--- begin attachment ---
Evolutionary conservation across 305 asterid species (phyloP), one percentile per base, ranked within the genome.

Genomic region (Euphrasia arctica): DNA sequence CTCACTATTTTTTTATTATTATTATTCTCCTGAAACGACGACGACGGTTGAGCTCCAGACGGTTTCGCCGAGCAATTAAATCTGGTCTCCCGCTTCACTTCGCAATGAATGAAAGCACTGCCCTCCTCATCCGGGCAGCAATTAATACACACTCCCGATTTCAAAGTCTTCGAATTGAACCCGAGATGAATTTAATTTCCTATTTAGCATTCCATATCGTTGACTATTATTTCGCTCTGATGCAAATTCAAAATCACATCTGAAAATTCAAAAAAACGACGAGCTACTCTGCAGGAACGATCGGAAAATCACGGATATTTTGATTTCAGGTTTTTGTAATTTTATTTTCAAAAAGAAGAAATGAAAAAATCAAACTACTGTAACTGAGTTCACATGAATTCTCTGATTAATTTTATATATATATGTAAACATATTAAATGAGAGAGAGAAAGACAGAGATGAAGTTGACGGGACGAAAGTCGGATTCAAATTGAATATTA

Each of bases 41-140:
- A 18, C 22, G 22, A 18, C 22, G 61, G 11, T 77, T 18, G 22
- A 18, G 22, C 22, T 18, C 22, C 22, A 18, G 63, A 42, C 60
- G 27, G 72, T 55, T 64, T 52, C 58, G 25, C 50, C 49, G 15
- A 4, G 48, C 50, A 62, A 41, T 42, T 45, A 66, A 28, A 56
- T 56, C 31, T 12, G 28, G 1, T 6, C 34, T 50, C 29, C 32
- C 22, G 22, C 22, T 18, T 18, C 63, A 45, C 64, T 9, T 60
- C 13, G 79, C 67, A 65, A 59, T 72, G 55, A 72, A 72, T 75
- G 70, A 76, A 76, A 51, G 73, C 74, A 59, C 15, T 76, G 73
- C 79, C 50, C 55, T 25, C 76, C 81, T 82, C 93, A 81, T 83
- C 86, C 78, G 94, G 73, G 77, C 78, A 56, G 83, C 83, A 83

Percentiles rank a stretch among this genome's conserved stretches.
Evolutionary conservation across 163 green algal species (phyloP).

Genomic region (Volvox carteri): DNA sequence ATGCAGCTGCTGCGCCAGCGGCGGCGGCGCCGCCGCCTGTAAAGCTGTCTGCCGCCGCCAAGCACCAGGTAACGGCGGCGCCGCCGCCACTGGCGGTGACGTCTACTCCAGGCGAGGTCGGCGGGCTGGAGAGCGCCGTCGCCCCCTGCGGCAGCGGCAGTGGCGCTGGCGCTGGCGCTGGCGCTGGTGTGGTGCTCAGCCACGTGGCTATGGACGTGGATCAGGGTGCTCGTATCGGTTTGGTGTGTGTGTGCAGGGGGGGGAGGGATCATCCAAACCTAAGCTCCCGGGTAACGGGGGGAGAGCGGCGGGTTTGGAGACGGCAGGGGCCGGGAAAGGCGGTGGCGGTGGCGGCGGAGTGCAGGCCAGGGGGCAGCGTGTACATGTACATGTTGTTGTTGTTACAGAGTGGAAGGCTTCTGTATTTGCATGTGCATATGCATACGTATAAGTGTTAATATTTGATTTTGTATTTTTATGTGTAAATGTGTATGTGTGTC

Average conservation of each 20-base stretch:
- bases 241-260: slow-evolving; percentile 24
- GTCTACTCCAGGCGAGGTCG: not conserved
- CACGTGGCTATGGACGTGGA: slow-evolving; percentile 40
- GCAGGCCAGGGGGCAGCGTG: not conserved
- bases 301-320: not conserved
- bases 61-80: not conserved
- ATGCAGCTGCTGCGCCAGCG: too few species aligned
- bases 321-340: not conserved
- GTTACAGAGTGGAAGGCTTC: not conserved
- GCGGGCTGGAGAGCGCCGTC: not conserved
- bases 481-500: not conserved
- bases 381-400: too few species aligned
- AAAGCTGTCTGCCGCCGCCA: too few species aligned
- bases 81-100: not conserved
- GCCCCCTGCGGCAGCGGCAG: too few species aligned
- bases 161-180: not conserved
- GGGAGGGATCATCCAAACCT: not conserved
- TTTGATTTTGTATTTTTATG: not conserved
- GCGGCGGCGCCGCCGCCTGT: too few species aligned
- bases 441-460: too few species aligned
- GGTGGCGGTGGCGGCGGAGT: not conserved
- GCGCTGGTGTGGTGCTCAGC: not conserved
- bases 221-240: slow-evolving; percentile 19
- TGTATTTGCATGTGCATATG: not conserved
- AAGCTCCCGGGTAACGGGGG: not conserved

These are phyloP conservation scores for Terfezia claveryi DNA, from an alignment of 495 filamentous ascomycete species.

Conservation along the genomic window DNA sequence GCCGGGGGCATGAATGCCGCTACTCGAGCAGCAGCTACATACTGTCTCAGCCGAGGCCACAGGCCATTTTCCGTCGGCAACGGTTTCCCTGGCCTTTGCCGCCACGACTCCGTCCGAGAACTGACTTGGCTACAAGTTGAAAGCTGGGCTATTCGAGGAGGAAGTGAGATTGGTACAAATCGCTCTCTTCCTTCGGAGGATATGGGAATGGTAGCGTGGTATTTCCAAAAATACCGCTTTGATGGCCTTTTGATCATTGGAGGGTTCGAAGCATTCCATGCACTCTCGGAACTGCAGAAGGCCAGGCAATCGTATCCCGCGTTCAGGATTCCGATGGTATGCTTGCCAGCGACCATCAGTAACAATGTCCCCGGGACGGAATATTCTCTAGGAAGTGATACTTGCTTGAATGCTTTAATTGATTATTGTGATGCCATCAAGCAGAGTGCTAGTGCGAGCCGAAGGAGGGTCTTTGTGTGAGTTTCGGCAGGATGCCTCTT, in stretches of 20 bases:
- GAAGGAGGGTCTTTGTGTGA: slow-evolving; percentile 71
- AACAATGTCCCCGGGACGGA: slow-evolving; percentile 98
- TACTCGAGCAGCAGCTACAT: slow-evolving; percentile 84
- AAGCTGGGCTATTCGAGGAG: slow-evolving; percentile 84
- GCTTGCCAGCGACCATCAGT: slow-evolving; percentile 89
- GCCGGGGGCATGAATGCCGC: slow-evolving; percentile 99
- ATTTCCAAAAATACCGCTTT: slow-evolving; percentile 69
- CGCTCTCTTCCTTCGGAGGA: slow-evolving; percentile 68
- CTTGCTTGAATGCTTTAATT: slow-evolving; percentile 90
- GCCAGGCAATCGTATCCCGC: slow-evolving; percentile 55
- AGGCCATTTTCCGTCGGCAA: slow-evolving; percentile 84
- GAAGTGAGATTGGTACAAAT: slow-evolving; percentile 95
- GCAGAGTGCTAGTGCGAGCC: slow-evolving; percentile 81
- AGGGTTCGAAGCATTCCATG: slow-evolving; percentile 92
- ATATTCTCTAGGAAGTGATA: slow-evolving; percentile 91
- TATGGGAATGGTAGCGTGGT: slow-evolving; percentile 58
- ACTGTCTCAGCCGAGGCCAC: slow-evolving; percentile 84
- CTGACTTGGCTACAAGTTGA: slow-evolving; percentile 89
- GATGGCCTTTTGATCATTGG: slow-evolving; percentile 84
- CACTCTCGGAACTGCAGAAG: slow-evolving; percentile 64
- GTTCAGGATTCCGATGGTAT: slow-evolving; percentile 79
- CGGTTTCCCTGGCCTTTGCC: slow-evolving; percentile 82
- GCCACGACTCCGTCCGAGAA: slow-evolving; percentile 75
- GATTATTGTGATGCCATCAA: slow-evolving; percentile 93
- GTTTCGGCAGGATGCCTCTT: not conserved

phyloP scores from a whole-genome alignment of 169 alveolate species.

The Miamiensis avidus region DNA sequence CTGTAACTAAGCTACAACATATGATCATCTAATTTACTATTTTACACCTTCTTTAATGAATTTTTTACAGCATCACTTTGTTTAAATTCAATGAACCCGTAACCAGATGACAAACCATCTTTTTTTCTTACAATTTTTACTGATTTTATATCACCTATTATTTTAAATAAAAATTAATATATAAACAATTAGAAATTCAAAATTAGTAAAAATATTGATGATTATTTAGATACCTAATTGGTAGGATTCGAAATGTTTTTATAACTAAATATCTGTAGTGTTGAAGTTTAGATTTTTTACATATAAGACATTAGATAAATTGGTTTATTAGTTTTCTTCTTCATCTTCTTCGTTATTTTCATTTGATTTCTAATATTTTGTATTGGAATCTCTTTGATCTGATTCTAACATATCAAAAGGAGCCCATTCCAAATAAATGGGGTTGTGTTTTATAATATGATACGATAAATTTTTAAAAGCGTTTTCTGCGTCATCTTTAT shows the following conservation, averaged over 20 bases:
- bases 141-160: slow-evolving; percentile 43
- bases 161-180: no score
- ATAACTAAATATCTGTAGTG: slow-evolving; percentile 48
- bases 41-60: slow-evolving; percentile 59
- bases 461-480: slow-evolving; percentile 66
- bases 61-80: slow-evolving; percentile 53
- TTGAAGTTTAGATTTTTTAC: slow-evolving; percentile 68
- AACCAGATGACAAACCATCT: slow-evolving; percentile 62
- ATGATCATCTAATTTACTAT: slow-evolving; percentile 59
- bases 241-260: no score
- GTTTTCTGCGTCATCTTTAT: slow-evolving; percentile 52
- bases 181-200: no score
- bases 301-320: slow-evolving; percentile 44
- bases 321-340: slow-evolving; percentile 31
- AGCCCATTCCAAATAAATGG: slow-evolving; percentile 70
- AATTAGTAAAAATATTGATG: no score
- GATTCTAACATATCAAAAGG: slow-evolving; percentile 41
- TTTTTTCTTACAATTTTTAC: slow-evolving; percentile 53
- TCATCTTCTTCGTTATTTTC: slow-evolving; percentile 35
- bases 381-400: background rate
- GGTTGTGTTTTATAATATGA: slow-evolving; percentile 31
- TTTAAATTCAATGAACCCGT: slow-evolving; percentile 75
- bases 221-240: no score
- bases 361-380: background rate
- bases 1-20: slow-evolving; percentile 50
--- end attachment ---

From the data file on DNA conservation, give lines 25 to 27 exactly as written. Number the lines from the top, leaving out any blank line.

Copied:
- bases 321-340: not conserved
- GTTACAGAGTGGAAGGCTTC: not conserved
- GCGGGCTGGAGAGCGCCGTC: not conserved